The nature of the potassium channels involved in determining endothelium-derived hyperpolarizing factor–mediated relaxation was investigated in first-order small mesenteric arteries from male endothelial nitric oxide synthase (eNOS−/−)–knockout and control (+/+) mice. Acetylcholine-induced endothelium-dependent relaxation of small mesenteric arteries of eNOS−/− was resistant to Nω-nitro-L-arginine and indomethacin and the guanylyl cyclase inhibitor, 1H-(1,2,4) oxadiazolo (4,3-a) quinoxalin-1-one. Apamin and the combination of apamin and iberiotoxin or apamin and charybdotoxin induced a transient endothelium-dependent contraction of small mesenteric arteries from both eNOS−/− and +/+ mice. Acetylcholine-induced relaxation in eNOS−/− mice was unaffected by charybdotoxin or apamin alone but significantly inhibited by the combination of these agents. However, the combination of scyllatoxin and iberiotoxin did not mimic the inhibitory effect of the apamin/charybdotoxin combination. Tubocurarine alone completely blocked acetylcholine-induced relaxation in eNOS−/− mice. Single channel analysis of myocytes from small mesenteric arterioles revealed a large conductance calcium-activated potassium channel that was sensitive to iberiotoxin, charybdotoxin, and tetraethylammonium. Tubocurarine blocked this channel from the cytosolic side but not when applied extracellularly. Solutions of nitric oxide (NO) gas also relaxed small mesenteric arteries that had been contracted with cirazoline in a concentration-dependent manner, and the sensitivity to NO was reduced by iberiotoxin and the combination of apamin, scyllatoxin, or tubocurarine with charybdotoxin but not by apamin, charybdotoxin, scyllatoxin, or tubocurarine alone. These data indicate that acetylcholine-induced endothelium-derived hyperpolarizing factor–mediated relaxation in small mesenteric arteries from eNOS−/− involved the activation of tubocurarine and apamin-/charybdotoxin-sensitive K-channels. In eNOS+/+ mice, the acetylcholine-induced response was primarily mediated by NO and was sensitive to iberiotoxin and the combination of apamin and charybdotoxin.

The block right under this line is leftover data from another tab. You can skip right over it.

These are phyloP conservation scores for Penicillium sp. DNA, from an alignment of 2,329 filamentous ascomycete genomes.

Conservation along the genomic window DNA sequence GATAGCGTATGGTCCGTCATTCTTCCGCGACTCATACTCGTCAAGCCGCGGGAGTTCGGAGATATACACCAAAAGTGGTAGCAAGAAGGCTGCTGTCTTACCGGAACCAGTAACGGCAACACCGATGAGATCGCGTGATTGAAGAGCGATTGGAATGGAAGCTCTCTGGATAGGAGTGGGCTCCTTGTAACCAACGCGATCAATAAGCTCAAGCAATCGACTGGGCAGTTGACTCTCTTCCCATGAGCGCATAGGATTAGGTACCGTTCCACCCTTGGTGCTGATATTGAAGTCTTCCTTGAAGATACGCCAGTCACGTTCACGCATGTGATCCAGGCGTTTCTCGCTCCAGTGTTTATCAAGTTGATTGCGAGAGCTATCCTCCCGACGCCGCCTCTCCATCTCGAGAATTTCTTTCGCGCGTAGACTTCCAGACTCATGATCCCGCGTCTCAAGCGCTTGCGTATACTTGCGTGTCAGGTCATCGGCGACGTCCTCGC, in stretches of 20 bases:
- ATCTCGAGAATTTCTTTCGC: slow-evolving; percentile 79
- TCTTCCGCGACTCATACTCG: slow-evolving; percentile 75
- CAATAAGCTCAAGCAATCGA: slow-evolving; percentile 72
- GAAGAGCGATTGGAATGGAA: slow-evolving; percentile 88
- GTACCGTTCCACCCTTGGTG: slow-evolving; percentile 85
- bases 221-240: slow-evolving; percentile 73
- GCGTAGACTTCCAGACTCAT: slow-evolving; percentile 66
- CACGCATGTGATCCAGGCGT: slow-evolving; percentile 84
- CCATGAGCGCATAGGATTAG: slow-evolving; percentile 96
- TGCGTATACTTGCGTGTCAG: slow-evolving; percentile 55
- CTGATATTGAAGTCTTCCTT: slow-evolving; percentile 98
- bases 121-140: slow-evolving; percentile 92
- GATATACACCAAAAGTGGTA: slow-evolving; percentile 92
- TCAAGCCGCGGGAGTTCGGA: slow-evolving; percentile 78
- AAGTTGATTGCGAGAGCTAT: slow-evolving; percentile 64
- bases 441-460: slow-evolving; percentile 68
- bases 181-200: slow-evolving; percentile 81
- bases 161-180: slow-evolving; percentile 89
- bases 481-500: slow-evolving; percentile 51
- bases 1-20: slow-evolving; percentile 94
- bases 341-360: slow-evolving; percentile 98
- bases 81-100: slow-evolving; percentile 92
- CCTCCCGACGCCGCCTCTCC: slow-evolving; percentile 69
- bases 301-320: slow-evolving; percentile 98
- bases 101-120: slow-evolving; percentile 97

*Department of Cadre & Cardiology, The Second Hospital of Hangzhou, Hangzhou Normal University, Hangzhou, China
†Department of Physiology and Pharmacology, Faculty of Medicine, The University of Calgary, Calgary, Canada
‡Department of Pharmacology, Medical Education, Weill Cornell Medical College in Qatar, Doha, Qatar.
Reprints: Hong Ding, PhD, Department of Pharmacology, Medical Education, Weill Cornell Medical College in Qatar, Doha, Qatar (e-mail: email@example.com).
Partially supported by the National Priorities Research Program's grant (08-165-3-054) from the Qatar Foundation and also a grant from the Canadian Institutes of Health Research (HD, CRT, and MH and MH and CRT, respectively).
The authors report no conflicts of interest.
Received July 21, 2011
Accepted December 28, 2011